The Dilemma of Reversibility
The Dilemma of Reversibility
The third installment of this conservation blog will leave factors affecting the understanding of an artefact and instead focus on a dilemma that can affect the longevity of an artefact’s life. The quandary being discussed is the reversibility of a treatment applied to an object. Reversibility is a major principle in a conservator’s work. It is widely accepted and predominantly viewed as a mandatory in the treatment of any object. In “Overview of conservation in archaeology; basic archaeological conservation procedures,” the University of Texas A&M states that in order for a treatment to be reversible, the treatment must have the ability to be undone at a future time.
Using a treatment that is reversible is extremely important because it allows previously treated objects to continually be preserved. Reversibility assumes that no treatment is ever final so it is important for conservators to frequently reexamine treated artefacts and determine whether retreatment is necessary. Therefore, as technology progresses, so does the science of conservation. In the future, there will most likely be superior conservation methods developed, which will be less hazardous to the objects being treated. In order to use future techniques on all objects, both treated and untreated, the treatments that conservators use now must be reversible so that previous treatments will not react with new treatments. Therefore, the probability that a change in treatment will negatively affect the structure of the artefact is reduced.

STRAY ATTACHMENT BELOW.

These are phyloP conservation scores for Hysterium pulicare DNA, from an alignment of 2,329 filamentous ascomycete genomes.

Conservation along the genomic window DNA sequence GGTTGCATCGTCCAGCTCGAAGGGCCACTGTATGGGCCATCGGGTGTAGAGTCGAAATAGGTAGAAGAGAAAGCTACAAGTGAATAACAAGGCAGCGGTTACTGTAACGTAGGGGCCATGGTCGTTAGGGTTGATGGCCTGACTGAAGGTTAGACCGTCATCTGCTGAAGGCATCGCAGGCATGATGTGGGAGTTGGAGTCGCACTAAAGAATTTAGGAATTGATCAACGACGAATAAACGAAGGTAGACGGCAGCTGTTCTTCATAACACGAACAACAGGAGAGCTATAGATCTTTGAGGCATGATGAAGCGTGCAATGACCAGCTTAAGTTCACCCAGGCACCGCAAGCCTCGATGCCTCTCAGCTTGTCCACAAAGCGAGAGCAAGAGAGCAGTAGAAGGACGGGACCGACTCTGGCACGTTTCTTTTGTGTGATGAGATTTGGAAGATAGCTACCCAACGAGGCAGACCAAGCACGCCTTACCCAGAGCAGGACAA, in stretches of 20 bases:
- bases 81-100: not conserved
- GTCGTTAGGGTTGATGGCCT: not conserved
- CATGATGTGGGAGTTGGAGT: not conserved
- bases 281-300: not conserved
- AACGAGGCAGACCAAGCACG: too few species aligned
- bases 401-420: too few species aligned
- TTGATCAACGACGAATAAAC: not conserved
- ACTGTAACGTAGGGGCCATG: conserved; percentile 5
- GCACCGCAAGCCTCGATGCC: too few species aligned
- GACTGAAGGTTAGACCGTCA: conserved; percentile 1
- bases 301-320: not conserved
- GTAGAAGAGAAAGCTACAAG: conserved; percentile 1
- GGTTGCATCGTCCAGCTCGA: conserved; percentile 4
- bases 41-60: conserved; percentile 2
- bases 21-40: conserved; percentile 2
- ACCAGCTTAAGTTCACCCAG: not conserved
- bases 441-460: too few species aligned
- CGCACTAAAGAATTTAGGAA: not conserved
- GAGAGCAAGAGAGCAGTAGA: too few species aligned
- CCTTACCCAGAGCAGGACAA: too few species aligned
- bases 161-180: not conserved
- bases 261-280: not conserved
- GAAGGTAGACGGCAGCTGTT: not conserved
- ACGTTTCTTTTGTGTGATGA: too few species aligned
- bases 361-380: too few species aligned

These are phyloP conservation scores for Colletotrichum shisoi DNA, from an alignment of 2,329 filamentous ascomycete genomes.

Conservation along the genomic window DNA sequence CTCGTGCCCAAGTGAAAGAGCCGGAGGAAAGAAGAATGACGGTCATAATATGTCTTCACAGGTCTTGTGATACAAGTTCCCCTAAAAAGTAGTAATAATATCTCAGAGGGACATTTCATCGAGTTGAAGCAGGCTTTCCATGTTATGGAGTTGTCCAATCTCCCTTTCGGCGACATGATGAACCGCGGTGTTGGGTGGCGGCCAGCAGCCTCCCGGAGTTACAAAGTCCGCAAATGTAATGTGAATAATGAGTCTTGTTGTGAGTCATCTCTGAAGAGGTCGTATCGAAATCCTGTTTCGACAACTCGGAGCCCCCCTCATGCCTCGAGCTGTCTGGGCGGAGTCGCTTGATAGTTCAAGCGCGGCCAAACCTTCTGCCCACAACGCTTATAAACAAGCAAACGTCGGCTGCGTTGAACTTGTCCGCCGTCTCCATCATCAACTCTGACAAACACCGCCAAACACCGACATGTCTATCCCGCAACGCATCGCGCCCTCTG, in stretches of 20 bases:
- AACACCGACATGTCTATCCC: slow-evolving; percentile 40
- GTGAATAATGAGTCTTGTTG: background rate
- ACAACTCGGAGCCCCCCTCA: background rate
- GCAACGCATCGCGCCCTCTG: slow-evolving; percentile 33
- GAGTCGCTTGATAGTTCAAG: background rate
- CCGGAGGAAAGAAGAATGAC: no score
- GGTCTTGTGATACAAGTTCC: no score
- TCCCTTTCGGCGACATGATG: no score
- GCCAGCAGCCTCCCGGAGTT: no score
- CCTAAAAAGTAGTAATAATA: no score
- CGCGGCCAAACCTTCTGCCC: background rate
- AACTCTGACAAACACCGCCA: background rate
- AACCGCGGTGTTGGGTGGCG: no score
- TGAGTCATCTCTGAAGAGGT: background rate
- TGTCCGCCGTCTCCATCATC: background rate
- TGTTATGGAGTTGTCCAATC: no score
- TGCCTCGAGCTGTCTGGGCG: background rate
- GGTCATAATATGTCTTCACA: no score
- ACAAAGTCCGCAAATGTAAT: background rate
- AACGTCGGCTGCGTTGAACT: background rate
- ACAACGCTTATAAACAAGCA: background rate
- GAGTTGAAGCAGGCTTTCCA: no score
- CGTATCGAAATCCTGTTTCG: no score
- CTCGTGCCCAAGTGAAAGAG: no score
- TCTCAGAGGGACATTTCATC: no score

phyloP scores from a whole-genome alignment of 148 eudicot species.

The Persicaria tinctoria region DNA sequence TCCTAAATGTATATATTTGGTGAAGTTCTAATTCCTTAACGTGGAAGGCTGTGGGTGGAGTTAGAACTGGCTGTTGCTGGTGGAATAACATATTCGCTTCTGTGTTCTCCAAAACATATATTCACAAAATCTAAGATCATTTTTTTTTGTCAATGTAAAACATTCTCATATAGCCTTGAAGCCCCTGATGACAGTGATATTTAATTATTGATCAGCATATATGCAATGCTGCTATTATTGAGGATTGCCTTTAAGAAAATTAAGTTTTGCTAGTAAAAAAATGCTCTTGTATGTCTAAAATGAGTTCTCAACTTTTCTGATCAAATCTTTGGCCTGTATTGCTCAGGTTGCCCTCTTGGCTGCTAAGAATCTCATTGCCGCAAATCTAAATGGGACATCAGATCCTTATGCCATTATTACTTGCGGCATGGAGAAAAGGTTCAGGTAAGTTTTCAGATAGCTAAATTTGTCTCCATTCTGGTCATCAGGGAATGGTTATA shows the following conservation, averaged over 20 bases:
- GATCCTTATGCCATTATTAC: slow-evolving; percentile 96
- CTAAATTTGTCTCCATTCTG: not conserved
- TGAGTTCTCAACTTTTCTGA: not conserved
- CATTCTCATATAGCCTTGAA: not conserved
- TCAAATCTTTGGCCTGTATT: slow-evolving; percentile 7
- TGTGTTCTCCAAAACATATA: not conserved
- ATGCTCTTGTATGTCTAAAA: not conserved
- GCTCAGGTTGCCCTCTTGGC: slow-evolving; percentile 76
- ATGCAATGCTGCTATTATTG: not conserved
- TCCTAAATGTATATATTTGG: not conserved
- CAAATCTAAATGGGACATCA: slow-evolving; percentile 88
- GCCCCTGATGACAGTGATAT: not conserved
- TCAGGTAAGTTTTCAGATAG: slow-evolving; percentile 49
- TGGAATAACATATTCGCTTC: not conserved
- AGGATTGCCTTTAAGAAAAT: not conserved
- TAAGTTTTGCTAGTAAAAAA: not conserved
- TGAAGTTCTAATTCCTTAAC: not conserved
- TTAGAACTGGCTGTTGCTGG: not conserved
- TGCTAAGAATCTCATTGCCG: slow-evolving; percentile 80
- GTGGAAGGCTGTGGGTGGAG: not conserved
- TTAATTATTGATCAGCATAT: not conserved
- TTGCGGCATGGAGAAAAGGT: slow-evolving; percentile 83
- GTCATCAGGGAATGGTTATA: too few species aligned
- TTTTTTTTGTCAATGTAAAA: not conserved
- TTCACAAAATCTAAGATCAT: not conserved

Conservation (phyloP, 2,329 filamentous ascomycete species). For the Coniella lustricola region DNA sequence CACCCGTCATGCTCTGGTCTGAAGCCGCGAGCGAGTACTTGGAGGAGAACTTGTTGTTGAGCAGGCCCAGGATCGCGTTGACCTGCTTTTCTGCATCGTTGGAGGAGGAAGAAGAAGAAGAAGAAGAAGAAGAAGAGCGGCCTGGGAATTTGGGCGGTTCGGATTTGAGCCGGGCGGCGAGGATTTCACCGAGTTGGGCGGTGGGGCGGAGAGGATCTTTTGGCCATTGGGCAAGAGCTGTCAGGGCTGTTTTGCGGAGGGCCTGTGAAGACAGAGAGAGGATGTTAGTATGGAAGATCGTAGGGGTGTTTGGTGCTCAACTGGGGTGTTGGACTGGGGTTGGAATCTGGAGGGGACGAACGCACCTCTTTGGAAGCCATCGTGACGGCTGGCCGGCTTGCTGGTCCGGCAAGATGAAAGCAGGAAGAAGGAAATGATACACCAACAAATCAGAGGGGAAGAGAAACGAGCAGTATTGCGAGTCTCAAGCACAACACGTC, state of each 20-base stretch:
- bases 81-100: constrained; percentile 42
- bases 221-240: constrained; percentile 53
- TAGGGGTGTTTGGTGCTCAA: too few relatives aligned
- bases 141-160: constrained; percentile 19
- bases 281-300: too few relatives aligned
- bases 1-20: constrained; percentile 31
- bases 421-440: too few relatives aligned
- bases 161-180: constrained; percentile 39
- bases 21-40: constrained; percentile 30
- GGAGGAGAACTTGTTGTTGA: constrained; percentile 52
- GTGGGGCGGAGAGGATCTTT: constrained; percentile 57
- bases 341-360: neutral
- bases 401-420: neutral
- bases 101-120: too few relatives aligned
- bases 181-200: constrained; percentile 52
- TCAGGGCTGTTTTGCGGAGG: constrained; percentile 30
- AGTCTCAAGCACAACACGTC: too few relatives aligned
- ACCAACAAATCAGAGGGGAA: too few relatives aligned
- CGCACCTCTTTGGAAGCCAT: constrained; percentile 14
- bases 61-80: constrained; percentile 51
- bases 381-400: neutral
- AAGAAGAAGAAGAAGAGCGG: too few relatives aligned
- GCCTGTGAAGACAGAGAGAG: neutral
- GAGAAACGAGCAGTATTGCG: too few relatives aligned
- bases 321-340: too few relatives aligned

The theoretical idea of reversibility does not create any issues but problems arise when reversibility is applied in a real world situation. Scholars have stated that it is impossible for any treatment to be completely reversible because a conservator cannot feasibly remove every molecule of the previous treatment that was applied. Consequently, there will always be a minute amount of treatment that is not reversible. The only solution to this problem is for a conservator to remove as much of the previous treatment from the artefact as possible, so that any interaction between the past treatment and the future treatment will be diminished.
Overall, reversibility is an important factor to consider in the preservation of artefacts because using reversible treatment methods allows for the science of conservation to progress and improve, which can help to lengthen the life of an artefact.
Rogers, B. A. (2004). The Archaeologist’s Manual for Conservation: A Guide to Non-Toxic, Minimal Intervention Artifact Stabilization. New York: Springer.
University of Texas A&M. (n.d.). Overview of conservation in archaeology; basic archaeological conservation procedures. Retrieved 02 19, 2013`, from Centre for Maritime Archaeology and Conservation: http://nautarch.tamu.edu/CRL/conservationmanual/File1.htm